Civil Rights

Void's timely and pertinent exhibition shows that racial equality is yet but a dream in modern America

There is an old joke, in which a man is driving through a strange town. He is lost, so he pulls over and asks a passer-by for directions. When the pedestrian hears the destination, he shakes his head slowly and says: 'Well, if I were you, I wouldn’t start from here.'

I attend this exhiibtion in Derry~Londonderry's Void gallery on the morning it is announced that the police officer who shot and killed Michael Brown in Ferguson, Missouri – one Darren Wilson, a caucasian – would not face murder charges. The news told of instant protests in cities across the United States, and more riots in Ferguson, itself.

Civil Rights – We Have it in Our Power to Begin the World Again is a show curated by Void's own Maoliosa Boyle and Lynette Yiadom Boakye, a nominee for the 2013 Turner Prize. The title is derived from a quote by Thomas Paine, the 18th century philosopher and revolutionary.


The exhibition is about the Civil Rights Movement in 1960s America, and the influence it had on the Civil Rights campaigns in Northern Ireland and, particularly, in Derry-Londonderry. It features work by a number of American artists, as well as newspapers and documents from the time. As a result, the show is one in which the political, the social, and the artistic all bleed together.

Essentially, it is about injustice and the demand for justice. It is about history and the here and now. It is about struggle, resolve and determination. It is about justified rage – a vision that is direct, clear, simple, and plain. It is about beauty born of truth and justice.

There is one stunning piece of work here, which I find mesmerising and breathtaking. 'Six Miles From Springfield on the Franklin Road' is a film created by black American artists, Kara Walker in 2009, who recently enjoyed a full-scale solo exhibition in Belfast's The MAC.

The characters in the film are puppet cut-outs that we see in silhouette against backdrops of delicate and beautiful colours, with an elegant piano soundtrack. The story is of slavery and the American South. It is a story of violence, love, exploitation, brutality, beauty, poverty, fatigue, pain, racism and grinding control. A complex piece, there is a searing clarity in this work.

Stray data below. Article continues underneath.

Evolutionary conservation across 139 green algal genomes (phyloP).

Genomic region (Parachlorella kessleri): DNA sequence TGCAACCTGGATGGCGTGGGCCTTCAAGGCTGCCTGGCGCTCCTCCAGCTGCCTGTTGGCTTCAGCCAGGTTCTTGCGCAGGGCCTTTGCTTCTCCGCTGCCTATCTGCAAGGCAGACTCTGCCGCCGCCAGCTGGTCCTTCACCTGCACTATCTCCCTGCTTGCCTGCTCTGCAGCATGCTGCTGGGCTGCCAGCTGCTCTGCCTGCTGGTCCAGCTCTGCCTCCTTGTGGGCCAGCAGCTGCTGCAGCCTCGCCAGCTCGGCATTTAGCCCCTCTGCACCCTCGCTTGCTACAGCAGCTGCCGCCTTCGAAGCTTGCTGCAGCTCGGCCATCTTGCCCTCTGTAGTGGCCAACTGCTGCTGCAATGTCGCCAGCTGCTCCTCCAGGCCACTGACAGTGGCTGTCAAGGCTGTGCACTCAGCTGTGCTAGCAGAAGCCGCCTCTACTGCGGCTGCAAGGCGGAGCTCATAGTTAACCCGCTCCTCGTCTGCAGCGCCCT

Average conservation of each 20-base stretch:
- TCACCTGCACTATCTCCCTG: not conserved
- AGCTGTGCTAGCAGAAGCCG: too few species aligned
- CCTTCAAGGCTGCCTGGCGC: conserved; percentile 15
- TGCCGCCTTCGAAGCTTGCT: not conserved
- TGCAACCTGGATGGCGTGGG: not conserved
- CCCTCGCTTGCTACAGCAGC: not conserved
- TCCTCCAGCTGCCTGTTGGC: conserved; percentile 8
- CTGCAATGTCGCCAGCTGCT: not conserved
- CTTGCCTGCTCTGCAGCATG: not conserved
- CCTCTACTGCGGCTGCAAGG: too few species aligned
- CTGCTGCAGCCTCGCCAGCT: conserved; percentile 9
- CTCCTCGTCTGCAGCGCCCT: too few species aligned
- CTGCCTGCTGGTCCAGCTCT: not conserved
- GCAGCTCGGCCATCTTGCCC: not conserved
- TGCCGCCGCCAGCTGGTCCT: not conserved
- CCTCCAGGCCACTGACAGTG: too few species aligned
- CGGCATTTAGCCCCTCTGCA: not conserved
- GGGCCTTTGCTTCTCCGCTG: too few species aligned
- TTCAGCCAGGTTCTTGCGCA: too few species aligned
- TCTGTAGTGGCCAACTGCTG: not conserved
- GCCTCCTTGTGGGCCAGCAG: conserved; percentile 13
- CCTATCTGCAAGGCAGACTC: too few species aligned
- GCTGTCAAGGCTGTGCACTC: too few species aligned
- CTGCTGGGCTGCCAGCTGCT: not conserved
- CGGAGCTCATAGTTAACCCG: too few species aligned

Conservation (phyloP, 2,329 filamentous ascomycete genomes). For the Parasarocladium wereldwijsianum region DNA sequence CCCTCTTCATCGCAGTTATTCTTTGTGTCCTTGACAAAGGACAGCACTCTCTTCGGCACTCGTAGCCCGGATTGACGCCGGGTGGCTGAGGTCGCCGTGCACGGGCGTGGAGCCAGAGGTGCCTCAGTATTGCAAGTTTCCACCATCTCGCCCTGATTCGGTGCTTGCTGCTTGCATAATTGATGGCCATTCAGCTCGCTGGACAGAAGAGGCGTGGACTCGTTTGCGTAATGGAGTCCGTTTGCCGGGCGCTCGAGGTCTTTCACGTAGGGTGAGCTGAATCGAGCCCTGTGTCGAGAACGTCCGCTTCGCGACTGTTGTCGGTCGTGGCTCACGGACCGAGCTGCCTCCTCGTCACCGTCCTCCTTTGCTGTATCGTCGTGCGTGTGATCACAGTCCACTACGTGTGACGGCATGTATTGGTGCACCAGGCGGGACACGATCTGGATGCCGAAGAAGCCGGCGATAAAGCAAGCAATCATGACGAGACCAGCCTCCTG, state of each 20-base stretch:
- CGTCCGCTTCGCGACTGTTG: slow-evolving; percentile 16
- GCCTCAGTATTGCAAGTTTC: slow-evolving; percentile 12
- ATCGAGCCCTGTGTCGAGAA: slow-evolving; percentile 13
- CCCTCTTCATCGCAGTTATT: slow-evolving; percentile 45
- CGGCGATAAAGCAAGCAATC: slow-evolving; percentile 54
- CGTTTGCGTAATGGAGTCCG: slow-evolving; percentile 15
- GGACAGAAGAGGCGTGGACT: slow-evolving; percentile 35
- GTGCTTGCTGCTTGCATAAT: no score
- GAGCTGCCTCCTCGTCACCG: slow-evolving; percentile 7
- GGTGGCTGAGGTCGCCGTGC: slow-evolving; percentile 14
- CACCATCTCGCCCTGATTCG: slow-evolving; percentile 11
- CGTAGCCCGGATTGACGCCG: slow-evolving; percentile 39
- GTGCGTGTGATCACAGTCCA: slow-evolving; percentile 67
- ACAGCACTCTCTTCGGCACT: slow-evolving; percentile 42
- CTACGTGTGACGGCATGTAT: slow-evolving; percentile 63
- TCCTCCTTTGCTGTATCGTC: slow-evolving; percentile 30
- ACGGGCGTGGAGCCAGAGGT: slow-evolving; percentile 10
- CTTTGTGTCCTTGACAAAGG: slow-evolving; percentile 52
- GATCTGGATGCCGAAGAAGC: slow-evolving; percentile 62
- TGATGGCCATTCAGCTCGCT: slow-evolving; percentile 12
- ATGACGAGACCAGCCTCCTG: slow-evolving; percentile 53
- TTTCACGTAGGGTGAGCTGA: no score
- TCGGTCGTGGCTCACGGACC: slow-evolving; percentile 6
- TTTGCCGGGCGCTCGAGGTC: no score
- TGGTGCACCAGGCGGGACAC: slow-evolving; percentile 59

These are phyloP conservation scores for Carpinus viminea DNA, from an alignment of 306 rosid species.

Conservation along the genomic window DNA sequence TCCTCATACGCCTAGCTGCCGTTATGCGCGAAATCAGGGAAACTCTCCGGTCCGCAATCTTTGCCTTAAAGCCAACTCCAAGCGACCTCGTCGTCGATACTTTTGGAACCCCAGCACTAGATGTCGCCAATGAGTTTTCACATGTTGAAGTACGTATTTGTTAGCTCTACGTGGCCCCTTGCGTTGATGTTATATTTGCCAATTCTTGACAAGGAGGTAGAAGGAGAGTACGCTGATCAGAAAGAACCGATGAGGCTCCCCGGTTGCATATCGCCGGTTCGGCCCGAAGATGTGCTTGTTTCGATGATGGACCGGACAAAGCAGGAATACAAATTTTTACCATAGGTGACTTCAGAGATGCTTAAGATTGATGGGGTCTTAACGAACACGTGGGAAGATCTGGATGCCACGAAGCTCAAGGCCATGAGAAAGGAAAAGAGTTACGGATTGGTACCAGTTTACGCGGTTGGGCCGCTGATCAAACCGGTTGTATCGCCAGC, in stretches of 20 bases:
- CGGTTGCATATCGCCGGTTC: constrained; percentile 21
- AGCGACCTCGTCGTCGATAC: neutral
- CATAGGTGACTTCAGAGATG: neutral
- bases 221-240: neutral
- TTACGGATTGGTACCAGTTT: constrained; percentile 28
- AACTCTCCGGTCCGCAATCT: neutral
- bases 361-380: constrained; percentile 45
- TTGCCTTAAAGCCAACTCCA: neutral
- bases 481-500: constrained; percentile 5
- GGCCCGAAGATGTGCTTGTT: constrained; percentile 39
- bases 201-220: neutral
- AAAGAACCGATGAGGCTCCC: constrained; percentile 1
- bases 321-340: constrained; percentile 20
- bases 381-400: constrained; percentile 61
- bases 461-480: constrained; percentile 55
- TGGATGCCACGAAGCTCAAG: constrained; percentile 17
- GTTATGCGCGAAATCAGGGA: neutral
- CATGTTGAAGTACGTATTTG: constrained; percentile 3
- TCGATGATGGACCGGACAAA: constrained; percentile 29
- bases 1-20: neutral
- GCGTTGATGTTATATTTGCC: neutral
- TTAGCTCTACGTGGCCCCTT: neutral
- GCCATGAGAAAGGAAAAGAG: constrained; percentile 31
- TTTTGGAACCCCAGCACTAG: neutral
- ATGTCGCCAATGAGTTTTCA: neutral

Clarity is a constant throughout the show, in fact. The work here is direct and full of conviction. It looks you in the eye certain of its ground. I love Hank Willis Thomas’ 'Freedom Ride', for example, a painting of the symbol of the 1961 activists who took buses into the states of the deep South to demand that the laws regarding non-segregation be challenged. The painting is white and blue and clear and sharp.


Another work of his here is 'Invisible Man'. Again clear and sharp, this is a solid perspex rectangle, completely transparent except at the edges where, if you stand in the right position, you can see images of a minstrel, black and white and having to kowtow.

Kerry James Marshall’s work is more difficult, in a way. There are two of his paintings here – 'Den Mother' and 'Scout Master'. In each, a black figure is shown wearing cub scout uniform, badges on the sleeves. The images contain troubling juxtapositions and a sense of exclusion, and the feeling of not fitting properly.

The exhibition presents a number of pieces from the private collection of Claude Simard, co-founder of the Jack Shainman Gallery in New York. These include period political posters and images of protests. One poster lists its demands as 'land, bread, housing, clothing, education, justice and peace'.

Another is a photograph of the activist, Angela Davis, her eyes clear, her expression uncompromising and certain. A collection of Black Panther newspapers is on exhibit too. Again, they are frank and direct and right.

A timeline from the 1960s shows the relation between the American and Northern Irish civil rights movements. In the gallery next door, there are two photographic exhibitions. One is a collection of images taken in Derry-Londonderry in the late 1960s by Gilles Caron. The other features pictures by Wade Goddard of East Mostar, in Bosnia-Herzegovina.

In both, images of humanity shine hesitantly out of the destruction, hopeful that a new world will arise out of the rubble. That hope remains.

Civil Rights run in Void, Derry~Londonderry until December 20.